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Encyclopedia Britannica

Volume 9, Part 1: Extraction to Gambrinus

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Fixed Assets
Fixed Assets, Also Known As Capital Assets, Are Assets (q.v.) Of A Lasting Nature Which Are Acquired For The Purpose Of Carrying On A Business And Which Are Intended As A Permanent Investment. Such Assets As Land, Buildings, Machinery And Equip Ment, Furniture And Fixtures, Patterns, Drawings And Durable Tools ...

Fixed Price
Fixed Price. A Term Sometimes Applied To A Price Fixed And Maintained By Mutual Agreement Between Wholesale Produc Ers And Retail Distributors. In A Majority Of Cases Such Fixed Prices Are Arranged By Big Producing Firms As A Condition Of Supply For Retailing, I.e., The Producer Binds The Retailer Not ...

Fixtures
Fixtures, In Law, Chattels Which Have Been So Fixed Or Attached To Land (as It Is Expressed In English Law, "so Annexed To The Freehold"), As To Become, In Contemplation Of Law, A Part Of It. All Systems Of Law Make A Marked Distinction, For Certain Pur Poses, Between Immovables ...

Fjord Or Fiord
Fjord Or Fiord (fyawrd) Is The Name Given To A Narrow Arm Of The Sea Which Runs Far Inland And With More Or Less Pre Cipitous Sides. The Term Is Of Norwegian Origin And Is The Name Given To The Characteristic Sea Lochs Of The Coast-line Of That Coun Try. ...

Flaccus
Flaccus, A Cognomen In The Plebeian Gens Fulvia, One Of The Most Illustrious In Ancient Rome. Cicero And Pliny State That The Family Came From Tusculum, Where Some Were Still Living In The Middle Of The 1st Century B.c. Of The Fulvii Flacci The Most Important Were The Following : ...

Flag
Flag (or "flagge," A Common Teutonic Word In This Sense, But Apparently First Recorded In English), A Piece Of Bunting Or Similar Material, Admitting Of Various Shapes And Colours, And Waved In The Wind From A Staff Or Cord For Use In Display As A Standard, Ensign Or Signal. ...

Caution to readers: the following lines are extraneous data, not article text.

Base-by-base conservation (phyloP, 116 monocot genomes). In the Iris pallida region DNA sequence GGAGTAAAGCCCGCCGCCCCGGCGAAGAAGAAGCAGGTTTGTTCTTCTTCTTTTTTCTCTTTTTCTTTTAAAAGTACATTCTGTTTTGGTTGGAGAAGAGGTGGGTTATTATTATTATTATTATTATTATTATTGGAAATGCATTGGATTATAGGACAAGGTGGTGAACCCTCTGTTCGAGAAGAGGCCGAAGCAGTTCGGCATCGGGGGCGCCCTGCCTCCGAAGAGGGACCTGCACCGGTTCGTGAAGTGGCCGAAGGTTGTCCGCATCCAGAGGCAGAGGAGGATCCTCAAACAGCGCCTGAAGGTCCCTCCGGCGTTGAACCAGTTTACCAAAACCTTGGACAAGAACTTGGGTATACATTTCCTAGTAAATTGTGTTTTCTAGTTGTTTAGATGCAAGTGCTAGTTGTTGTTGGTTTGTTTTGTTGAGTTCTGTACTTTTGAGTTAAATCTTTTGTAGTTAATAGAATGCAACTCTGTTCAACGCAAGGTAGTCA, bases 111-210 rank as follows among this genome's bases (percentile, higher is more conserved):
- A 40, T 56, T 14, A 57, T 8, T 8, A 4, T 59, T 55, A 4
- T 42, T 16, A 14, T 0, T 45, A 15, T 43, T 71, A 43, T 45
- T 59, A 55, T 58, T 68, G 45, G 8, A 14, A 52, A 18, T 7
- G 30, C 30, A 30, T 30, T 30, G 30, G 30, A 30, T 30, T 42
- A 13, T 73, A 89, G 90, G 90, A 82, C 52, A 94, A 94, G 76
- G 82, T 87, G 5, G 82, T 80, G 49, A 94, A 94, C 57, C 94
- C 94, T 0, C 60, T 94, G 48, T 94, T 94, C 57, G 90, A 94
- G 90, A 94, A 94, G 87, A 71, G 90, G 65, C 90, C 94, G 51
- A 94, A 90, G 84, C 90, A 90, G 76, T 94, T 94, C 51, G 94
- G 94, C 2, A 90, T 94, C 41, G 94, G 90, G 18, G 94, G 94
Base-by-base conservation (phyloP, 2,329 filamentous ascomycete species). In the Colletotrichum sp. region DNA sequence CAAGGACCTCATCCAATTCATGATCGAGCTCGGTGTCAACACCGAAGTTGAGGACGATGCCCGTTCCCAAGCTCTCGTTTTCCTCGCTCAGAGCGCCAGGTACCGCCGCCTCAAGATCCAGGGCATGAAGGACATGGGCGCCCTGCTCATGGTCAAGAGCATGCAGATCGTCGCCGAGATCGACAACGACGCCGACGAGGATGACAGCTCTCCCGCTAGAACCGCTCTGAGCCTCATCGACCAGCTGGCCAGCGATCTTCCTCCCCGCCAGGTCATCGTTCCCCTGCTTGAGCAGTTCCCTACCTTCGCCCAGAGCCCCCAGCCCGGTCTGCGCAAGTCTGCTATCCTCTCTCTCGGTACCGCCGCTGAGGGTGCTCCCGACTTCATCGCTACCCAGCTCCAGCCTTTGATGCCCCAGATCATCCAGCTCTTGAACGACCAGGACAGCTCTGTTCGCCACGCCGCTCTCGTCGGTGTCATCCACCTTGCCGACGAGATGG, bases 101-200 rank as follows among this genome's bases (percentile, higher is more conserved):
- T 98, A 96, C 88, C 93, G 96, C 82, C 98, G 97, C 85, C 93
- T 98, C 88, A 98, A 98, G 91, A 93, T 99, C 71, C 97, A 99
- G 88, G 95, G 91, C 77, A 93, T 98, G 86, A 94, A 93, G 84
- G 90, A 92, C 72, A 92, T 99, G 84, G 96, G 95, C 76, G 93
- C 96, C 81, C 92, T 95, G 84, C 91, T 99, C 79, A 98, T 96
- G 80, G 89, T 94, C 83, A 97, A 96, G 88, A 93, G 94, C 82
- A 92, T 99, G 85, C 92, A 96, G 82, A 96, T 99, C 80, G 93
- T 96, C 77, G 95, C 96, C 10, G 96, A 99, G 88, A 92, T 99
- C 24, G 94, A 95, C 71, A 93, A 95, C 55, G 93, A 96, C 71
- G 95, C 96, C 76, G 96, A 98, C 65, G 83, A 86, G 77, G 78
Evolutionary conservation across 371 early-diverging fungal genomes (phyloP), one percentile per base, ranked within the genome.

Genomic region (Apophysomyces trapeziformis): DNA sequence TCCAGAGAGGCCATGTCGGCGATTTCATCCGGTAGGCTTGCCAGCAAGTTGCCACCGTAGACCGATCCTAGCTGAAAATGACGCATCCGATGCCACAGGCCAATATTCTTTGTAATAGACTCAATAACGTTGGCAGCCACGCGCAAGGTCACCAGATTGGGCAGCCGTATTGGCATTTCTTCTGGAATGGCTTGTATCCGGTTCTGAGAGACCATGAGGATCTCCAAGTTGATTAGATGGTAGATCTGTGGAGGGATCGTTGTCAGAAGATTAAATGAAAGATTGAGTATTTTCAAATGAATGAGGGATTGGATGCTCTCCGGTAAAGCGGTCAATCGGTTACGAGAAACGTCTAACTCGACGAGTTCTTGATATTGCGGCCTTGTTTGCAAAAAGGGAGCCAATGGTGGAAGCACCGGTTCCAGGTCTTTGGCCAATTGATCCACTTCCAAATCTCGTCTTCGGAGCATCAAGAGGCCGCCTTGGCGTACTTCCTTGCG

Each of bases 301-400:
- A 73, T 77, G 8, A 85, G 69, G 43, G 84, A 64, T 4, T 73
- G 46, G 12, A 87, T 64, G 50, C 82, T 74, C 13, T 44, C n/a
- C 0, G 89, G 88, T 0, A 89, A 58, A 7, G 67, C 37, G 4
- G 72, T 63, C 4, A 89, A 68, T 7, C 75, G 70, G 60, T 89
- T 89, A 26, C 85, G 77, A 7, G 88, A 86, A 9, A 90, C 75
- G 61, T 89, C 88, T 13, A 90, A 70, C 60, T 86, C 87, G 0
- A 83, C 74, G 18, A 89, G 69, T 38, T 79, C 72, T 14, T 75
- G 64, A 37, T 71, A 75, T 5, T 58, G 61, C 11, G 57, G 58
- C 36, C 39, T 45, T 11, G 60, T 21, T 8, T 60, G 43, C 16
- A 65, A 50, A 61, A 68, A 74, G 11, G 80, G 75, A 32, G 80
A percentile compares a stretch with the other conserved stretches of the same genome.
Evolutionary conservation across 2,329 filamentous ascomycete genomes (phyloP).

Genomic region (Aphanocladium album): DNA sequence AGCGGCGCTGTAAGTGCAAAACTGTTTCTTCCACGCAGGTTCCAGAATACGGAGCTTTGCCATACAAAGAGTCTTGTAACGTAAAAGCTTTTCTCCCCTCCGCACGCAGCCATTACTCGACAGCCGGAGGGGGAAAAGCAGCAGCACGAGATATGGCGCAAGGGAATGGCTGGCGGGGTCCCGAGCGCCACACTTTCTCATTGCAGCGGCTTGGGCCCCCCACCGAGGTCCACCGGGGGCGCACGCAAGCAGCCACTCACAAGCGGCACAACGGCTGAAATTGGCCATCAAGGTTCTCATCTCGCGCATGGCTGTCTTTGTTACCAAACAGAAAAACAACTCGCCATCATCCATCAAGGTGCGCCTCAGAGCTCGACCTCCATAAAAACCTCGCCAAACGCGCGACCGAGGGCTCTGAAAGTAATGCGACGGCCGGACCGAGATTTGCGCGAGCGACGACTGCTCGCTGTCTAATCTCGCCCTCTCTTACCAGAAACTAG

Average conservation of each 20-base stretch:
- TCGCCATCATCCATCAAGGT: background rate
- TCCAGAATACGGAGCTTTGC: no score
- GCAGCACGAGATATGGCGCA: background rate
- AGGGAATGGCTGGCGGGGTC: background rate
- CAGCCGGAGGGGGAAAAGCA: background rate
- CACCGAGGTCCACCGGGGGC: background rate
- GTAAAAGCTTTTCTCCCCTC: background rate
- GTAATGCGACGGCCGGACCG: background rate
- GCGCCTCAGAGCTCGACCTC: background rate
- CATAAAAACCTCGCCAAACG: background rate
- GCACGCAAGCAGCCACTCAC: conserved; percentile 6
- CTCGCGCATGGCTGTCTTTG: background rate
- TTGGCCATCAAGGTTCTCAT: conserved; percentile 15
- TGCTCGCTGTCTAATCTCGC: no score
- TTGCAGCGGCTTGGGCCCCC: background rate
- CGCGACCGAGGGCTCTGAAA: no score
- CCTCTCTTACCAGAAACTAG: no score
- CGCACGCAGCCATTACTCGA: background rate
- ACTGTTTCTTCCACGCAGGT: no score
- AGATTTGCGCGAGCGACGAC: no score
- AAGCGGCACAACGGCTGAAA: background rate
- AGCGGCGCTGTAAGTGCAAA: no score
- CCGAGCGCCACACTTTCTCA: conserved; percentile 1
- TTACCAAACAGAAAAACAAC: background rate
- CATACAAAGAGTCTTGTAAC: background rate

Flagellants
Flagellants, In Religion, The Name Given To Those Who Scourge Themselves, Or Are Scourged, By Way Of Discipline Or Pen Ance (lat. Flagellare, To Whip). Voluntary Flagellation, As A Form Of Exalted Devotion, Occurs In Almost All Religions. According To Herodotus, It Was The Custom Of The Ancient Egyptians To ...

Flagellata
Flagellata, Single-celled Animals (protozoa) Character Ized By The Possession Of Flagella—delicate, Hair-like, Protoplasmic Processes Which Serve As Organs Of Locomotion (functioning Simi Larly To An Oar Or To The Propeller Of An Aeroplane). For Further Particulars See Protozoa. ...

Flagellum
Flagellum, An Organ Attached To Various Small Animals For The Purpose Of Locomotion. It Consists Of A Long Slender Fila Ment, Anterior In Progression, Which Causes The Body To Be Drawn Along By An Undu Lating Movement. These Vibratile Proc Esses Come From A Distinct Basal Granula, May Be Either ...

Flageolet
Flageolet, In Music, A Kind Of Fli2te-h-bec With A New Fingering, Invented In France At The End Of The 16th Century, And In Vogue In England From The End Of The 17th To The Beginning Of The 19th Cen Tury. The Flageolet Differed From The Recorder In That It Had ...

Flagstaff
Flagstaff, A City Of Northern Arizona, U.s.a., At The Foot Of The San Francisco Peaks, 6,896ft. Above Sea-level; The County Seat Of Coconino County. It Is On The National Old Trails Highway And Also Number 89, And On The Main Line Of The Santa Fe Railway; And Has A Municipal ...